The Tale Of Alcibiades Stealing Olympic Champion Horses

Alcibiades (c. 450-404/403 BCE) was a brilliant military strategist, but he was also an unscrupulous and flamboyant individual who often instigated chaos wherever he was present. In 415 BCE, he convinced Athens to start a new phase of the ongoing Peloponnesian War (c. 431-404 BCE) by launching an attack in Sicily against Sparta’s ally, Syracuse. Alcibiades set sail with the expedition to Sicily as one of its leaders, but he was soon implicated in a case of sacrilegious vandalism, and the threat of a trial prompted Alcibiades to defect to Sparta. There, the refugee general advised Sparta on how to combat Athens and its allies at Sicily and around the Aegean. He also personally helped ignite rebellions against Athens in the disgruntled cities of Ionia. Between 412 and 411 BCE, however, Sparta and its allies decided to dislodge themselves from Alcibiades, causing the wandering general to flee once more—this time to the Persians. Events in Athens, however, would soon cause Alcibiades to leaves the Persians, too. In 411 BCE, a group of oligarchs overthrew the democracy in Athens. The Athenian military, however, did not recognize the oligarchs, and they invited Alcibiades to rejoin the troops in their efforts to restore democracy in Athens. The long-absent general jumped at the offer and led the Athenian military in an impressive comeback between 411 and 408 BCE. Due to his accomplishments, Alcibiades was able to finally return to Athens and he was momentarily named commander-in-chief of the Athenian forces.

Alcibiades, however, was not one to change his ways, and during the years 407 and 406 BCE, the people of Athens began to quickly lose patience with the general. A Spartan victory against an Athenian fleet at Notium in 406 BCE, as well as a failed and unpopular raid by Alcibiades against Cymê around that same time, caused Athens’ faith in Alcibiades’ military talent to wane, which consequently led to the general being stripped of his command. With his popularity weakened and his role in the military reduced, Alcibiades now became vulnerable to lawsuits in Athens, of which there were reportedly several cases pending. The most prominent of these potential lawsuits derived from a feud between Alcibiades and two men named Diomedes and Teisias, who were involved in the horse racing business. They claimed that Alcibiades had taken from them a team of chariot-pulling racehorses. As these stolen horses had gone on to become Olympic champions, Diomedes and Teisias were mulling over the idea of pressing charges against Alcibiades.  This case was mentioned by the Greek historians, Diodorus Siculus (c. 1st century BCE) and Plutarch (c. 50-120 CE), and a lawyerly speech written by Isocrates (c. 436-338 BCE) exists which purports to represent Alcibiades’ side in the multi-generational legal feud. The Greek historian Diodorus Siculus narrated the events leading up to the case in the following way:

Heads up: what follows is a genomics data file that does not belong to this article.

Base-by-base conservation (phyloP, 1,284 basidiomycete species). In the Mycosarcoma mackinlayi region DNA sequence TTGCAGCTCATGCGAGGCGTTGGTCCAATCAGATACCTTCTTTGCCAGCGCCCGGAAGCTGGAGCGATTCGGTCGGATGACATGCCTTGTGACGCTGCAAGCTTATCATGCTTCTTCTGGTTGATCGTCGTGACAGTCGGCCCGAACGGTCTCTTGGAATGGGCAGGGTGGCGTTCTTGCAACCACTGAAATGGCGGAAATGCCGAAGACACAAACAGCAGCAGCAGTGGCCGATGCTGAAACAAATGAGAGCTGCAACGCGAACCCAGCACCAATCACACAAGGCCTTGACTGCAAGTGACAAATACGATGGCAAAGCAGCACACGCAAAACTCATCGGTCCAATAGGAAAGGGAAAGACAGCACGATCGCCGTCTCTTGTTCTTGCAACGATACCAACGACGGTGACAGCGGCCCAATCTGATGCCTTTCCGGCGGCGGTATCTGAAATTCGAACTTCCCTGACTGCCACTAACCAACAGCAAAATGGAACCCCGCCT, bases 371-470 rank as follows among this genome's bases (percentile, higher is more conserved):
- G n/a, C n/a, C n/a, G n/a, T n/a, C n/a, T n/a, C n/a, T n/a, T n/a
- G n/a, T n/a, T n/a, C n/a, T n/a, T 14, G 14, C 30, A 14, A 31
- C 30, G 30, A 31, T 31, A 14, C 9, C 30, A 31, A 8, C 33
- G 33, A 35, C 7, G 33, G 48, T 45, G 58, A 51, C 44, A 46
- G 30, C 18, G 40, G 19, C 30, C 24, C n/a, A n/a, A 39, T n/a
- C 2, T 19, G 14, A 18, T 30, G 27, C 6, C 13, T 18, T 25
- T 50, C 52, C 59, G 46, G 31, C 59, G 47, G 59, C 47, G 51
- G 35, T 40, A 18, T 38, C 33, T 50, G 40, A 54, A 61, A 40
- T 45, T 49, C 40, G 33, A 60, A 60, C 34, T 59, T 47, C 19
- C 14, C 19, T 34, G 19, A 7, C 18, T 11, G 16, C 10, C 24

“Diomedes, it appears, one of his friends, had sent in his care a four-horse team to Olympia; and Alcibiades, when entering it in the usual way, listed the horses as his own; and when he was the victor in the four-horse race, Alcibiades took for himself the glory of the victory and did not return the horses to the man who had entrusted them to his care” (Diodorus Siculus, The Library of History, 13.74).

Alcibiades, after relinquishing his command, never returned to Athens. Instead he went into exile and was eventually assassinated abroad in 404 or 403 BCE, after the end of the Peloponnesian War. Due to Alcibiades’ tumultuous waves of power and exile in Athens, the charges over the horse race were never brought against him. The feud, however, did not subside with Alcibiades’ death. In the aforementioned defense speech written by Isocrates, the defendant was Alcibiades’ son, fending off litigation by Teisias. The outcome of the case, unfortunately, remains vague.

Written by C. Keith Hansley

Picture Attribution: (Terracotta calyx-krater (bowl for mixing wine and water), dated to the early 4th century B.C., [Public Domain] via Creative Commons and The Metropolitan Museum of Art).



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